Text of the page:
ARM Cortex-M3 Business Card


As I am getting close to graduating with a B.S.E. with an Electrical Concentration I have been thinking a lot lately about getting a job.  As I worked to fine tune my resume I started thinking about what I could do to set myself apart and showcase my talents at a career fair or during an interview. I decided that I wanted to make a business card that would be unique and memorable as well as be tangible proof of my talents.

I designed, prototyped, and produced my own business card with a ARM Cortex-M3 processor that acts as a Mass Storage Device in Windows (98 through 7), Linux (Kernels 2.4-3.0), and OSX (>10.4.2).


Primarily I wanted this device to:

  • Display my name
  • Display my major
  • Display my email address
  • Interface to a computer as a MSC Device
  • Contain my resume

These requirements really put into perspective what my purpose with this device was.  If I wanted to and had the time and money I probably could have figured out how to make the device smaller, do all sorts of other things, and hold vast amounts of information but really that was unnecessary for this project.

Software Design Phase:

I must admit, I cheated a little bit with the software. I ordered a LPC1343 dev board from Mouser  Electronics, then downloaded the NXP Mass Storage Device example. It was pretty short work to figure out where to include the code for driving the LEDs when the device was being written to or read from. After I had a working software build, I started working on the Hardware Design Phase.

Hardware Design Phase:

To keep the part count low, and to keep costs down, I looked up the olimex dev board schematic and started removing parts that were not needed for my business card. I ended up removing quite a few LEDs, the debug interface, and a push button switch that I deemed unnecessary. I used CADsoft’s Eagle to draw a schematic with just the parts I needed, and sent it off to a few friends to have it looked over.

Below is the final schematic:

PCB Layout:

While my friends were looking over the schematic (good thing, too, sinceI had missed VDD on pin 8! Thanks Trent!) I started working on board layout. I first had to find libraries and start choosing parts that would fit, be able to be soldered by hand, were in stock, and that proven library footprints were available for.  I created a Bill of Material from my schematic (see bottom of post for the excel document), found the parts in stock at mouser, and then grabbed data sheets and got the footprints drafted into Eagle. This is where the Sparkfun eagle library came in really handy, as it had most of the parts I wanted to use already available.

Below is the final board layout. I would like to state that future revisions of this board will have a more high frequency friendly layout to reduce noise and possible failure points.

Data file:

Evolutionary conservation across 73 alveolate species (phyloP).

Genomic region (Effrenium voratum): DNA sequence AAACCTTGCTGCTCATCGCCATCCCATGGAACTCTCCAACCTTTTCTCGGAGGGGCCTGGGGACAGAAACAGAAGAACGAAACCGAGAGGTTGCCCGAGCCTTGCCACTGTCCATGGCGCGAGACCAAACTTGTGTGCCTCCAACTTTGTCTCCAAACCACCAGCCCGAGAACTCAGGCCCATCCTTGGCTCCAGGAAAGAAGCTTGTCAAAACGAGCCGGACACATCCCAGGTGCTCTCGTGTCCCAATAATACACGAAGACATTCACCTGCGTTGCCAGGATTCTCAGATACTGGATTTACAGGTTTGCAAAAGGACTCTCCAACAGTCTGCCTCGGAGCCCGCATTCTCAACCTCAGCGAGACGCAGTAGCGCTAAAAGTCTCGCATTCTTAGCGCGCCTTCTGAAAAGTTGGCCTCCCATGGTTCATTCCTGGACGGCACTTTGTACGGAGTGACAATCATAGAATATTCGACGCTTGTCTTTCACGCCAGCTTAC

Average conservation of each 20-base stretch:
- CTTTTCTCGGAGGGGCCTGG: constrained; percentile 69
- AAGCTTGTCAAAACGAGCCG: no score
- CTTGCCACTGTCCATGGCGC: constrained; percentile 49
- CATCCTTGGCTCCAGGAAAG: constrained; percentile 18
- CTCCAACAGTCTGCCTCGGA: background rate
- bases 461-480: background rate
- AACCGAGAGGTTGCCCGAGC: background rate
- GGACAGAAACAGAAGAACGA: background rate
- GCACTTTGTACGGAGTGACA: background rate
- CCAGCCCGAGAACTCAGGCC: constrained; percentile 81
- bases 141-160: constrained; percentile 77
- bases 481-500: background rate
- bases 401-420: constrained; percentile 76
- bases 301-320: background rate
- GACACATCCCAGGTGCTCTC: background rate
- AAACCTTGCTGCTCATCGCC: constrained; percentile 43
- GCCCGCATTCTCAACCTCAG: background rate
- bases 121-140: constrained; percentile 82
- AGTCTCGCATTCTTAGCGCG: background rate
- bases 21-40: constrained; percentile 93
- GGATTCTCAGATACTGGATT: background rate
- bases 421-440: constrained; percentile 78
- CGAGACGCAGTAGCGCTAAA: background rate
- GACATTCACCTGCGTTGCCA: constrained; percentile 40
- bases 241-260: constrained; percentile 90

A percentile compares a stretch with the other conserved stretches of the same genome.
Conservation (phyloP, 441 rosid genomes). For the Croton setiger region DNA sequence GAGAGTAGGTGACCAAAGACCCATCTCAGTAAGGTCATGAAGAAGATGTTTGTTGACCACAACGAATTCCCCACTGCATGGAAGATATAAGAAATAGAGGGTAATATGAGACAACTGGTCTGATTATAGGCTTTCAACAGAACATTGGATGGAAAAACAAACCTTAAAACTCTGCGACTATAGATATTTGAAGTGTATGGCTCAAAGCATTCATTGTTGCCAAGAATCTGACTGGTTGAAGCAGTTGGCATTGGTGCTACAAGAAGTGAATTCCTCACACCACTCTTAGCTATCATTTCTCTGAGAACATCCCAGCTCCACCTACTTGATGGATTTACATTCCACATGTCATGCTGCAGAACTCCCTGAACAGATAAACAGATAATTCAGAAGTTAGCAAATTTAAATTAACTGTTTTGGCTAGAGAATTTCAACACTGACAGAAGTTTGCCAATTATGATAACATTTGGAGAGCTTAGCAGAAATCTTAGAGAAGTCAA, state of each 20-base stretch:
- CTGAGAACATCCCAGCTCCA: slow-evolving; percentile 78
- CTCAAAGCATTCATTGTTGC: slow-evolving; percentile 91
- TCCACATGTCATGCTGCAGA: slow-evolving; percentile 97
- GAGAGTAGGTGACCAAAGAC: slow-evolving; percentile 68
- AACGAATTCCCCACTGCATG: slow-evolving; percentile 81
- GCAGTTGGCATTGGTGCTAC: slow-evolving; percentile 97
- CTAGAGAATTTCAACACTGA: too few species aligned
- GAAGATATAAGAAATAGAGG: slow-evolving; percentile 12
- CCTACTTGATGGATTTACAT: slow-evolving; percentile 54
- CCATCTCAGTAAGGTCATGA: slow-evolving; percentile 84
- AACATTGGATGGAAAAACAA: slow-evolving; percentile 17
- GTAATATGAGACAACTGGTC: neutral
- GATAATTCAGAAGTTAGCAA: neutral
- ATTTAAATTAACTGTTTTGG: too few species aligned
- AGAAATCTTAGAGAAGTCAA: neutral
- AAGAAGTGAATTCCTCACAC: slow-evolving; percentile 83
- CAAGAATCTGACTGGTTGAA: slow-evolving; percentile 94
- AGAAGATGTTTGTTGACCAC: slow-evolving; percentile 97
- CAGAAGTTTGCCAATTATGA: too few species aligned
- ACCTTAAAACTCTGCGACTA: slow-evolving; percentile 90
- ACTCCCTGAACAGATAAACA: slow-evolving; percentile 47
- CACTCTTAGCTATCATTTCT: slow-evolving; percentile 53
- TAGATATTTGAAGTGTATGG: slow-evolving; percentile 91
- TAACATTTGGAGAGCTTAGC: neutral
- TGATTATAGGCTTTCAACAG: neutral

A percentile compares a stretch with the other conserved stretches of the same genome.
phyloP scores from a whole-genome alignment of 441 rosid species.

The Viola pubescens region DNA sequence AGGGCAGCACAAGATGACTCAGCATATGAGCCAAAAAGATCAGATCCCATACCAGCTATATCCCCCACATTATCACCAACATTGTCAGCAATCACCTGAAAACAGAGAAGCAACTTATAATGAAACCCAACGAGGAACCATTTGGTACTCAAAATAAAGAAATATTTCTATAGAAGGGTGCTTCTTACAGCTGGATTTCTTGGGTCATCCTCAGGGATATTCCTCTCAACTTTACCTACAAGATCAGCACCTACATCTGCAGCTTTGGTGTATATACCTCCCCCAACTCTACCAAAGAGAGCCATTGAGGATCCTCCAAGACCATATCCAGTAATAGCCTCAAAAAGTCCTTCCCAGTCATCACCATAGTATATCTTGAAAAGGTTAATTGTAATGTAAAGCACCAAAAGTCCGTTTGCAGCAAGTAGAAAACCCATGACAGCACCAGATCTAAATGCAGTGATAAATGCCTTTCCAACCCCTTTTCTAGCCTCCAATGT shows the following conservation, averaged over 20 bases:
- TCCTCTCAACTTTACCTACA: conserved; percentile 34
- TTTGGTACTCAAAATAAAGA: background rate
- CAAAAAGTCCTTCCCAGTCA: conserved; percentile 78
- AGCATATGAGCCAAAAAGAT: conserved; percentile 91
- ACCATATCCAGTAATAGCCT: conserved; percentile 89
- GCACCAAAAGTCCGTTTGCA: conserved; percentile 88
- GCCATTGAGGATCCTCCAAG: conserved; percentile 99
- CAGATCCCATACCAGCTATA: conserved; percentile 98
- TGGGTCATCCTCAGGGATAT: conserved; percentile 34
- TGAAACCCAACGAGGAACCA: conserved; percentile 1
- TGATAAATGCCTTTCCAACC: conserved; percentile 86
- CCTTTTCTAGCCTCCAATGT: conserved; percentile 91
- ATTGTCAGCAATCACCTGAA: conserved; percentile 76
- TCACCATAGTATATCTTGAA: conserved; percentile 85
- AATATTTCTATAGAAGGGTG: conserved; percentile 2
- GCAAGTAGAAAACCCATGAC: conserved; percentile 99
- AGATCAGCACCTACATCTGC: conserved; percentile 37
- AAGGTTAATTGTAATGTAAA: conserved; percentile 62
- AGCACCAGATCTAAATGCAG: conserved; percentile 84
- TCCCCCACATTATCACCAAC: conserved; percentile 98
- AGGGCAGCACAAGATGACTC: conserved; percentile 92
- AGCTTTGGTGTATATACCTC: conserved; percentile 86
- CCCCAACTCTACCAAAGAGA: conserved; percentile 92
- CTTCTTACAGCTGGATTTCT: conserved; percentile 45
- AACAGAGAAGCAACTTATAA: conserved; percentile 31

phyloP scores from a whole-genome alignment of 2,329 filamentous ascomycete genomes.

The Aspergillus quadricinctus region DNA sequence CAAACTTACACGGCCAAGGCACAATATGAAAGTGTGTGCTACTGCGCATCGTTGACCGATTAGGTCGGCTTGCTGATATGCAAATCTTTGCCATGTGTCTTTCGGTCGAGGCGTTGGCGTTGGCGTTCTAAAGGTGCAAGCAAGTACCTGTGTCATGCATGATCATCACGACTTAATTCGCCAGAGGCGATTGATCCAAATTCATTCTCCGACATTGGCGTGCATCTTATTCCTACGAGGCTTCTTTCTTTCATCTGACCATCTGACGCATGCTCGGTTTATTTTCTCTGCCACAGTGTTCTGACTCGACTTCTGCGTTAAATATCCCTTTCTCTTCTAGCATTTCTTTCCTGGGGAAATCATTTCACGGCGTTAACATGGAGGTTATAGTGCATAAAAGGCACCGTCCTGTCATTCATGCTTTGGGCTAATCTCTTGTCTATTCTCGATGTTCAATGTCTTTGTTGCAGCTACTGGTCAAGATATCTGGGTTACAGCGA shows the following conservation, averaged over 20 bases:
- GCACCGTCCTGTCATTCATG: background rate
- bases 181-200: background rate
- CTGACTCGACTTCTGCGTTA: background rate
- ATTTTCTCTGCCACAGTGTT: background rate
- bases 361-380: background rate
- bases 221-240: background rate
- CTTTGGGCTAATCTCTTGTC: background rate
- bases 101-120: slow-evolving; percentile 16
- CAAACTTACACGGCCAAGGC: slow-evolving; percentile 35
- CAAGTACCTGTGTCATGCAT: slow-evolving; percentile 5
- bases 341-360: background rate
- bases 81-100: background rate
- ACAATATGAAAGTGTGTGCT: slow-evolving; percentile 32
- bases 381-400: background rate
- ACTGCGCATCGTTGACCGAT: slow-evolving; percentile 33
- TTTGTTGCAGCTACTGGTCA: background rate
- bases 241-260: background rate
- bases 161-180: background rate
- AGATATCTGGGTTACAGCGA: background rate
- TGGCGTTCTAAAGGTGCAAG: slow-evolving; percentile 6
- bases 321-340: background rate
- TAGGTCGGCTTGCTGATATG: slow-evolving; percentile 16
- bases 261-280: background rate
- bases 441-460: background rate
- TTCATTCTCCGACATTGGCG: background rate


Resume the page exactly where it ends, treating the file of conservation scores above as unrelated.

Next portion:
Part Sourcing:

I ordered all of my parts from Mouser Electronics except for the PCBs, the USB-A headers, and some solder wick.  I ordered the USB-A headers and the solder wick from SparkFun Electronics to say thank you for the excellent Eagle Library.  I ordered the PCBs from Seeed Studio (which was very inexpensive, but took 4 weeks to come in the mail.)

Hardware Build Phase:

Upon receiving the PCBs (almost a month after ordering them) I took them out and continuity tested a few of them to make sure they were manufactured correctly. I discovered that quite a few vias had been masked over, but thankfully, all of the pads were ok. You will also notice that the font size I used for the part labels was entirely too small (even though it was 2 sizes larger than Seeed Studios recommended size).

I took a trip to the Letourneau University Microcomputer Design lab, and borrowed their reflow heat gun, and soldered on all of the LPC1342 microprocessors, and then took the boards home to solder the rest on with my Hakko FX-888 soldering iron. About 20 hours into the manufacturing processes I had finished all 10 boards. I took out my multimeter, and continuity tested (after reading the datasheet and ensuring this wouldn’t hurt the LPC1342 of course) all of the boards, fixed my mistakes and I was ready to move onto Flashing/Testing the boards.


Since I had used the dev board for my code development, I didn’t have much to do here. I rebuilt my code for the .bin file that the USB firmware loader built into the LPC1342 was expecting, plugged in the business card, copied over the firmware and hit reset. Everything worked the first time.

It is worth mentioning that once the board has been flashed, it cannot be reflashed through USB again.

Final Product:

Here are pictures of the business card after it was soldered up, and was being loaded with my resume for the up-coming career fairs and interviews.

Source Code, Board Files, and Other Downloadables:

I am releasing all of the code that I have written, and all of the designs I have done under GPLv2. Notice that some of the code (as it was written by various third parties) is not able to be licensed under GPLv2.

Also, I am not responsible for anything this code may do to you, for you, or if it burns your house down. Use at your own risk as there is no implied warranty.

LPC1342 Project

Eagle Schematic and Board Layout

Bill of Materials

Also, for any potential employers my resume can be found here in doc, pdf, and odt.

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